One week into the 2018 Major League Baseball season is too small of a sample size to make declarative observations about the entirety of the San Diego Padres’ campaign. However, after just a handful of games, it is abundantly clear that this Friars squad is not ready to compete with the “big boys” across the league.
Through two series of play, the Padres are literally the worst team in baseball. With a 1-6 record, San Diego has played from behind early and often, yielding minimal success. They may as well have remained winless, had it not been for a career night for Christian Villanueva who hit three home runs in the Friars lone victory.
They have faced legitimate competition early in the season. The Milwaukee Brewers were a team that won 86 games last season, finishing just one game back of a National League Wild Card spot. The Colorado Rockies posted 87 wins, securing the final Wild Card spot in the division and destroyed the Padres in the head-to-head season series in 2017 with a 12-7 record. Both teams, the Rockies and Brewers, have expectations to be vying for the postseason in 2018.
San Diego’s starting pitching, as expected, has struggled mightily. Save two gems – an Opening Day start from Clayton Richard and a matinee masterpiece by Joey Lucchessi in the series finale against the Rockies–the Padres starting pitchers have struggled with command, which has led to 22 earned runs in 36.2 innings pitched, and a collective 6.00 ERA.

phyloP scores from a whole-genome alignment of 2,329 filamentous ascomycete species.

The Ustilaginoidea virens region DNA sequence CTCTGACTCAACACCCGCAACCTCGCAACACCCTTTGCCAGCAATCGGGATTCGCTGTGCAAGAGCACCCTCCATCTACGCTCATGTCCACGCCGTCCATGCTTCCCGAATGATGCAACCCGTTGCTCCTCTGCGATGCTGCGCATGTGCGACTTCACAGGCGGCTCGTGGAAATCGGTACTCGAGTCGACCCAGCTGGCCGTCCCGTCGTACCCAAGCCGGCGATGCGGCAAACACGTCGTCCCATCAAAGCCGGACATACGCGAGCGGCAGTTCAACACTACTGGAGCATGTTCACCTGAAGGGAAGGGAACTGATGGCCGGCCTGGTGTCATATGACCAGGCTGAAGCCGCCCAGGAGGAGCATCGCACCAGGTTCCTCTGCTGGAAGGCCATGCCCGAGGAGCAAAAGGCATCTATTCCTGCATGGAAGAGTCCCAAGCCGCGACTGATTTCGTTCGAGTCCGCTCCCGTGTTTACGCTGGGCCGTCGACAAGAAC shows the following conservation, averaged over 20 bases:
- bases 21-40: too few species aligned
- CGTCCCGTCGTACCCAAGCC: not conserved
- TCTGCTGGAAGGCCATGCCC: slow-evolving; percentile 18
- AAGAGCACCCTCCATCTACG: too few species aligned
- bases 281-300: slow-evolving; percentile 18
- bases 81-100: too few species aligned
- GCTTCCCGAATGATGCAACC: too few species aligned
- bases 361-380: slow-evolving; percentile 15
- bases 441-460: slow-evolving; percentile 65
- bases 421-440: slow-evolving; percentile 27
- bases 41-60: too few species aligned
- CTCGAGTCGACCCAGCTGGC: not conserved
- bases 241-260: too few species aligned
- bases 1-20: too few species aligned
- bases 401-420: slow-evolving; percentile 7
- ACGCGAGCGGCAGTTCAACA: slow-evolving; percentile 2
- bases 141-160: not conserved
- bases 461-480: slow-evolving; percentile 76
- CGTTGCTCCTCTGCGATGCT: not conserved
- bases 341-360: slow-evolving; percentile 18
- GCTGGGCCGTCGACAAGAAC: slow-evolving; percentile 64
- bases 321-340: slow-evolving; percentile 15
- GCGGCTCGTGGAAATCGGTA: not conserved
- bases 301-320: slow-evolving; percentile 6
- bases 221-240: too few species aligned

The bullpen has had its fair share of gaffes. Rookie Adam Cimber allowed the game winning run in an Opening Day extra-inning affair against Milwaukee. Brad Hand followed suit the next night blowing a save, a rare occurrence for the “Brotato.” Hand allowed five runs in the 9th inning, punctuated by a two-out, two-strike three-run homer to Ryan Braun.
Hand has two losses in three appearances, including a 9th inning meltdown of his own Thursday, where he walked three and allowed three unearned runs in 0.2 IP. Hand has watched his ERA balloon to 6.75 in 2018 and has nearly matched his loss total of last year (4) within the first week of this year (2).
Manuel Margot has looked lost at the plate. Margot had been hitless in three consecutive starts before Skipper Andy Green gave him some much needed rest Wednesday night. Margot has been ineffective in the leadoff spot, posting a .125 BA, three hits, three walks, 5 K’s, and a paltry .222 OBP.
Eric Hosmer has been exactly who the Padres thought they were getting when he signed a record off-season free agent deal. Hosmer has played Gold Glove defense, cutting down runs at the plate, saving errant throws at first, and providing steady savvy veteran leadership.
Freddy Galvis has been exceptional defensively as well. Even more surprising have been the offensive contributions Galvis has made. With clutch knocks, like the bottom of the ninth Opening Day single that tied the game, Galvis leads the club in batting average (.333), is tied for walks (4), and is first in on-base percentage (.429), first in hits (8), and has struck out only four times.
Chase Headley has been disappointing. Willing to eat Headley’s $13 million dollar salary Headley to acquire SP Bryan Mitchell (who was lackluster in his first start), has provided zero return on investment and has invited scrutiny upon General Manager A.J. Preller’s offseason move. Headley is hitless on the year with one walk and six strikeouts in twelve at-bats. Headley had an opportunity to win the season opener in extras against the Brewers. With only one out in the bottom of the 11th, Headley stepped up to the plate with the bases loaded. A simple fly ball could have won the game. Instead, Headley grounded into the rare 5-2-3 double play. Inning over, and the Padres would cough up the lead in the top of the 12th.